Three Degrees Of IT’s Environmental Impact
Businesses need to focus less on how IT contributes to their environmental impact and more on how IT can help lessen the environmental impact of business operations and the supply chain or that of enterprise products and services, according to Gartner Inc.
Analysts warned that although making IT more green must remain a concern, there are areas where deploying more IT can significantly contribute to making an organization more environmentally sustainable.
Chief information officers need to be aware of what constitutes the environmental impact of the whole organization and to what extent IT can be a liability or an asset in this respect. In order to do so they should consider the three degrees of IT’s environmental impact.
First Degree Impact – Gartner defines this as the impact of IT itself which includes electronic waste and asset disposition; consumption of non-renewable resources such as energy in the data centre for desktop computers, printers and networking gear; the energy embodied in the full life cycle of each asset; and user behavior.
Second Degree Impact – This is the impact of IT on business operations and the supply chain, regardless of whether the end result is a product, service or combination of the two. This includes the environmental effects of material and energy consumption; emissions or waste from manufacturing and all operational processes; paper consumption for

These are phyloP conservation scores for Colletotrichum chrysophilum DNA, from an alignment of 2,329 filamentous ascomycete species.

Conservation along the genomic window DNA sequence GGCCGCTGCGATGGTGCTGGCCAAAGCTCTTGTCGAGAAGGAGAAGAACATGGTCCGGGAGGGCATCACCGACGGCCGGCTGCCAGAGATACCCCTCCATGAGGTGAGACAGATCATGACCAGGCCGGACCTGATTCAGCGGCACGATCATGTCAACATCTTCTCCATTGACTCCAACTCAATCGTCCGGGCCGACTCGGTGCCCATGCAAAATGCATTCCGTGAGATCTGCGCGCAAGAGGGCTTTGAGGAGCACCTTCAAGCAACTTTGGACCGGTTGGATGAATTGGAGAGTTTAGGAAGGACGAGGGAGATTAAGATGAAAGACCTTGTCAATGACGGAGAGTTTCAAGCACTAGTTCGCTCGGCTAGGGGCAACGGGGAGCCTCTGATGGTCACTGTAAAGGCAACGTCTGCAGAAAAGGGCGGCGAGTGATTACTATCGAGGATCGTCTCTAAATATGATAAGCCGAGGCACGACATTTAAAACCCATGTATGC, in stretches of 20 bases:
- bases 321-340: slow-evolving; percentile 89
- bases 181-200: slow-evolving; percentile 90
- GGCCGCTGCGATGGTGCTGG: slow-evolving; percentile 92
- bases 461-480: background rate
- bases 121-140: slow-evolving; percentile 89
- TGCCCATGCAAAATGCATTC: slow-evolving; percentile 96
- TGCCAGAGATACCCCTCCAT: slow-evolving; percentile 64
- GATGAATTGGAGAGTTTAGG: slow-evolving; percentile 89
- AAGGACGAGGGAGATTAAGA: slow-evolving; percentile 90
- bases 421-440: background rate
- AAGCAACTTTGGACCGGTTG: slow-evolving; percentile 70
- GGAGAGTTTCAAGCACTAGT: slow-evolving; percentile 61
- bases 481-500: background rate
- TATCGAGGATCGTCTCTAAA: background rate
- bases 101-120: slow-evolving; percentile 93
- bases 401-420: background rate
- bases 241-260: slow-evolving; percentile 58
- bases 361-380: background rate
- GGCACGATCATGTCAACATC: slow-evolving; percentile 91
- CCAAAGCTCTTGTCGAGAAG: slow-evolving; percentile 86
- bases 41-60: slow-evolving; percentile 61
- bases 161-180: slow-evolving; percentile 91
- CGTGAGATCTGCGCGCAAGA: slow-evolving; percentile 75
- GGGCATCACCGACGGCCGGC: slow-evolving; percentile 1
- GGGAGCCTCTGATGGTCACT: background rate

administrative purposes; lighting, heating, and cooling for buildings; workforce commuting and mobility; vehicle fleets; supply chain impact; waste disposal and so forth. The energy component of this becomes part of the ‘embodied energy’ in a product or service – that is the total energy used in its manufacture and distribution.
Third Degree Impact – This is the environmental impact in the ‘in use’ phase or delivery phase of the enterprise’s products and services – that is, the direct impacts of procurement and use of products and services.
Different industries will experience the degrees of impact in different ways and this will impact how an organization defines the environmental value of IT. For a car manufacturer, the energy that goes into assembling cars, manufacturing components by its supply chain and having them shipped, performing R&D and testing is all part of the second degree of impact. The fuel used for the cars and their carbon dioxide emissions are part of the third degree of impact and the IT that runs the factory, as well as all other processes constitutes the first degree of impact.
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